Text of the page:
Scouting Combine Research: DL, Part 5

The final part of our defensive line series includes two Notre Dame stars, a quarterback-turned-quarterback sacker and a former college basketball star who is certain to make some noise this week. As usual, many of the college ends project to 3-4 outside linebackers.

Jonathan Newsome, Ball State: Newsome (6-2, 236) was a two-year starter with 16.5 sacks and 24 tackles for losses during those seasons. As a senior, he was named to the MAC first team. He was a second-team choice in 2012, even though he missed the first two games after being arrested for marijuana. Newsome spent his first two seasons at Ohio State.

Louis Nix, Notre Dame: Early entrant. The massive Nix (6-2, 357) exited Notre Dame a year earlier, even after an injury-plagued junior season in which he missed five games with knee issues. He missed the final three games after surgery to repair a torn meniscus. He had no sacks and two tackles for losses in 2013 and was named first-team all-independent. He started 22 games as a freshman and sophomore, recording two sacks and 12 tackles for losses. He's known as Irish Chocolate on campus.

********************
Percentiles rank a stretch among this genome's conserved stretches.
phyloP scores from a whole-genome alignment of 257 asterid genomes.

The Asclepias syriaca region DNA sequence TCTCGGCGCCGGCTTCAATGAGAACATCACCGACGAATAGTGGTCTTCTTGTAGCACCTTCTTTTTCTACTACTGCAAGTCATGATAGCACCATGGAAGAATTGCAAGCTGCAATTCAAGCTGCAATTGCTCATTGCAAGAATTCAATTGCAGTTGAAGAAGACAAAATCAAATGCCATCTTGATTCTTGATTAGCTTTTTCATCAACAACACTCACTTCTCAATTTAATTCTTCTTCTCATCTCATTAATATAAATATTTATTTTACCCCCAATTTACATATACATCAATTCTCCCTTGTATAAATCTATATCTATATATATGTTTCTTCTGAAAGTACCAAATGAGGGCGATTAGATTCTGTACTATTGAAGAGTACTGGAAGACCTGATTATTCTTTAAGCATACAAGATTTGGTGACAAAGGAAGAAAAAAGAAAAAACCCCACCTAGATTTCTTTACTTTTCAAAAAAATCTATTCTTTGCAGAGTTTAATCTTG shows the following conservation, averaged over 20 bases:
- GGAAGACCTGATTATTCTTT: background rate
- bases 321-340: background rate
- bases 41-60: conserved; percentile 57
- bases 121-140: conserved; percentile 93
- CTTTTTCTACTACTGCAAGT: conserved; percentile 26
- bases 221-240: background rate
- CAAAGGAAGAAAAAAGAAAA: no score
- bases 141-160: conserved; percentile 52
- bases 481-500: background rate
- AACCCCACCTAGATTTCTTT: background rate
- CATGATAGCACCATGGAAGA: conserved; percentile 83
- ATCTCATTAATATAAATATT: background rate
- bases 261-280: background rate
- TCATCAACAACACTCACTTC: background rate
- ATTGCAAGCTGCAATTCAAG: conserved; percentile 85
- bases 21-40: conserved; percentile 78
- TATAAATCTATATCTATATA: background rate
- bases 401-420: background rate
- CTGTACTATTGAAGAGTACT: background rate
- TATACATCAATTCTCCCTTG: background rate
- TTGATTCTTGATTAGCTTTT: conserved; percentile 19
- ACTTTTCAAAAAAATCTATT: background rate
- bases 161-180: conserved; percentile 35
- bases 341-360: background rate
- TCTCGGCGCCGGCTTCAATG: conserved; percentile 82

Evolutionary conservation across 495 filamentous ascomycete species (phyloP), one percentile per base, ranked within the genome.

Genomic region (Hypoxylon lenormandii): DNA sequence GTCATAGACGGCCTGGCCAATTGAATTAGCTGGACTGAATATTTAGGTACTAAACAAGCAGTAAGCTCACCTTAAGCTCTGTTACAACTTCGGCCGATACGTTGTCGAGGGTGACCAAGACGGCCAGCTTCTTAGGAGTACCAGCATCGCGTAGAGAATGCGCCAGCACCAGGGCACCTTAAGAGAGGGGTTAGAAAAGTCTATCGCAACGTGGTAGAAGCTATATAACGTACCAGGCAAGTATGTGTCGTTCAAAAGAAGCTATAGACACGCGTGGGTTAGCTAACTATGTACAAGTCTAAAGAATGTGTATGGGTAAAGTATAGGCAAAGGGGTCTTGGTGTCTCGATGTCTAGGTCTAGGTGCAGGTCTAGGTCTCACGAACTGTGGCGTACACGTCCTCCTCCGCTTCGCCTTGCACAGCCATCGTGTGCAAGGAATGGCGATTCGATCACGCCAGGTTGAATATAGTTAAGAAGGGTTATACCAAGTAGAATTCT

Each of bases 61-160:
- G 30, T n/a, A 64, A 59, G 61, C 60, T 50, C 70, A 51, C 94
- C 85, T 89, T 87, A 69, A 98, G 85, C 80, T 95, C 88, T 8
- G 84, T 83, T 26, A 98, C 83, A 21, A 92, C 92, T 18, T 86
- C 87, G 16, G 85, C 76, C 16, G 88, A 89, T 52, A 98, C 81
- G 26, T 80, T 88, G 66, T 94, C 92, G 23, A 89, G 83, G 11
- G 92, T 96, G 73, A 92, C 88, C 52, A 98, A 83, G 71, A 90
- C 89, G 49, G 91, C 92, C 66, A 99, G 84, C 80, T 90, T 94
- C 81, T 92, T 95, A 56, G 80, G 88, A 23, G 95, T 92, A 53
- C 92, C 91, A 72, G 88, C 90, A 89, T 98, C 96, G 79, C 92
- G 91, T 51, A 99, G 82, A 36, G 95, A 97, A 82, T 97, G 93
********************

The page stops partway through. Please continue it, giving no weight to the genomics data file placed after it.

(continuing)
Jeoffrey Pagan, Alabama: Early entrant. Pagan (6-4, 290) had 34 tackles, two sacks and 3.5 tackle for loses during his one and only season as a starter. A knee injury sustained while a senior in high school fueled his decision to come out early, even while not an elite prospect. "It was taken from me in one play. It really made me think. It changed my life all around. That was something I thought I would never bounce back from. Being here and seeing guys drop from other teams and our team just kind of makes you wonder, you know. It's all a gamble."

Kaleb Ramsey, Boston College: Ramsey (6-3, 285) endured a career filled with injuries. He played as a true freshman in 2008 and led the defensive line in tackles in 2010. However, he played in just two games apiece in 2011 and 2012. He returned in 2013 with two sacks and four tackles for losses in 10 games. He earned his degree in sociology in May 2012 and is working on his master's.

Michael Sam, Missouri: Sam (6-2, 260) made national headlines by announcing he was gay. On the field, Sam was named just the second unanimous All- American in school history. He led the SEC with 11.5 sacks and 19 tackles for losses while adding two forced fumbles. He also was named a finalist for the Nagurski, Lombardi and Hendricks awards while being named SEC Defensive Player of the Year. Sam endured tragedy and racial tension growing up in Hitchcock, Texas. A sister drowned when she was 2, a brother was slain and another brother simply disappeared.

Chris Smith, Arkansas: Smith (6-1, 266) had a big junior season with 9.5 sacks and 13 tackles for losses as a junior. He followed that with 8.5 sacks and 11.5 tackles for losses as a senior to earn second-team all-SEC. His 21.5 career sacks rank fourth in school history. Smith was a big-time performer at West Rowan High School in North Carolina. On back-to-back state title teams, he had 48 sacks.